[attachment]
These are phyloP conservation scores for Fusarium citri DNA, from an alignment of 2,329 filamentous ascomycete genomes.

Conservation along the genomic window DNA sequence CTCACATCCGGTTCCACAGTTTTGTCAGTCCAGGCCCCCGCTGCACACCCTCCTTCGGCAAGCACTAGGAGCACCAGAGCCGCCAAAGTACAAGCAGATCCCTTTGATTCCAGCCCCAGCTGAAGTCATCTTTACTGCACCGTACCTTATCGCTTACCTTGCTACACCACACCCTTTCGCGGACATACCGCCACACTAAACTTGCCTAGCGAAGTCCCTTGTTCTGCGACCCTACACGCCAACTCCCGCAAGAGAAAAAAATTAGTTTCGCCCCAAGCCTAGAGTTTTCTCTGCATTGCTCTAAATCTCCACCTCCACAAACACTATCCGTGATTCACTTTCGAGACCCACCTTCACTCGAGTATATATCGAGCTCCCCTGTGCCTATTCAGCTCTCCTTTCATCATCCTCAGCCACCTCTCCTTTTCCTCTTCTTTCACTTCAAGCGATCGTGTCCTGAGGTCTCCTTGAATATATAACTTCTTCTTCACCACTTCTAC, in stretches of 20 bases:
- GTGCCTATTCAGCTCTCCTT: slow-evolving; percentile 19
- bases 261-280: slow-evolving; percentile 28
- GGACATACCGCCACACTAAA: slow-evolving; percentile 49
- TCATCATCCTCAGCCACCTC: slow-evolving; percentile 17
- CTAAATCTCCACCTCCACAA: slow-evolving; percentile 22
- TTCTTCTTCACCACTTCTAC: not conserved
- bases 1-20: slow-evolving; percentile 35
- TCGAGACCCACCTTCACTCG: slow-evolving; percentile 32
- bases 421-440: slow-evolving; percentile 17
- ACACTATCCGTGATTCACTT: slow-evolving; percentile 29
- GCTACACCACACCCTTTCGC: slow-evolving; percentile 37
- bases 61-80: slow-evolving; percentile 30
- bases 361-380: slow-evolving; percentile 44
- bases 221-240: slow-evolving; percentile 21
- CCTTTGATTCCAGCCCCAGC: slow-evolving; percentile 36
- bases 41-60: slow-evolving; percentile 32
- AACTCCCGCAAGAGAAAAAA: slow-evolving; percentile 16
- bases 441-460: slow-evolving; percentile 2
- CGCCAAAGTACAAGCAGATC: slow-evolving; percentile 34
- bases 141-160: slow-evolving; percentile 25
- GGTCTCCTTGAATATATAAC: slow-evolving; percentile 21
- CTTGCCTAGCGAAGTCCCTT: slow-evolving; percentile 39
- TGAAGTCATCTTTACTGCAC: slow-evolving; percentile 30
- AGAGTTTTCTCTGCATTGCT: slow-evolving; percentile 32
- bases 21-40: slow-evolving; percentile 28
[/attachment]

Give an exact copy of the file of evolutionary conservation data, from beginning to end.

These are phyloP conservation scores for Fusarium citri DNA, from an alignment of 2,329 filamentous ascomycete genomes.

Conservation along the genomic window DNA sequence CTCACATCCGGTTCCACAGTTTTGTCAGTCCAGGCCCCCGCTGCACACCCTCCTTCGGCAAGCACTAGGAGCACCAGAGCCGCCAAAGTACAAGCAGATCCCTTTGATTCCAGCCCCAGCTGAAGTCATCTTTACTGCACCGTACCTTATCGCTTACCTTGCTACACCACACCCTTTCGCGGACATACCGCCACACTAAACTTGCCTAGCGAAGTCCCTTGTTCTGCGACCCTACACGCCAACTCCCGCAAGAGAAAAAAATTAGTTTCGCCCCAAGCCTAGAGTTTTCTCTGCATTGCTCTAAATCTCCACCTCCACAAACACTATCCGTGATTCACTTTCGAGACCCACCTTCACTCGAGTATATATCGAGCTCCCCTGTGCCTATTCAGCTCTCCTTTCATCATCCTCAGCCACCTCTCCTTTTCCTCTTCTTTCACTTCAAGCGATCGTGTCCTGAGGTCTCCTTGAATATATAACTTCTTCTTCACCACTTCTAC, in stretches of 20 bases:
- GTGCCTATTCAGCTCTCCTT: slow-evolving; percentile 19
- bases 261-280: slow-evolving; percentile 28
- GGACATACCGCCACACTAAA: slow-evolving; percentile 49
- TCATCATCCTCAGCCACCTC: slow-evolving; percentile 17
- CTAAATCTCCACCTCCACAA: slow-evolving; percentile 22
- TTCTTCTTCACCACTTCTAC: not conserved
- bases 1-20: slow-evolving; percentile 35
- TCGAGACCCACCTTCACTCG: slow-evolving; percentile 32
- bases 421-440: slow-evolving; percentile 17
- ACACTATCCGTGATTCACTT: slow-evolving; percentile 29
- GCTACACCACACCCTTTCGC: slow-evolving; percentile 37
- bases 61-80: slow-evolving; percentile 30
- bases 361-380: slow-evolving; percentile 44
- bases 221-240: slow-evolving; percentile 21
- CCTTTGATTCCAGCCCCAGC: slow-evolving; percentile 36
- bases 41-60: slow-evolving; percentile 32
- AACTCCCGCAAGAGAAAAAA: slow-evolving; percentile 16
- bases 441-460: slow-evolving; percentile 2
- CGCCAAAGTACAAGCAGATC: slow-evolving; percentile 34
- bases 141-160: slow-evolving; percentile 25
- GGTCTCCTTGAATATATAAC: slow-evolving; percentile 21
- CTTGCCTAGCGAAGTCCCTT: slow-evolving; percentile 39
- TGAAGTCATCTTTACTGCAC: slow-evolving; percentile 30
- AGAGTTTTCTCTGCATTGCT: slow-evolving; percentile 32
- bases 21-40: slow-evolving; percentile 28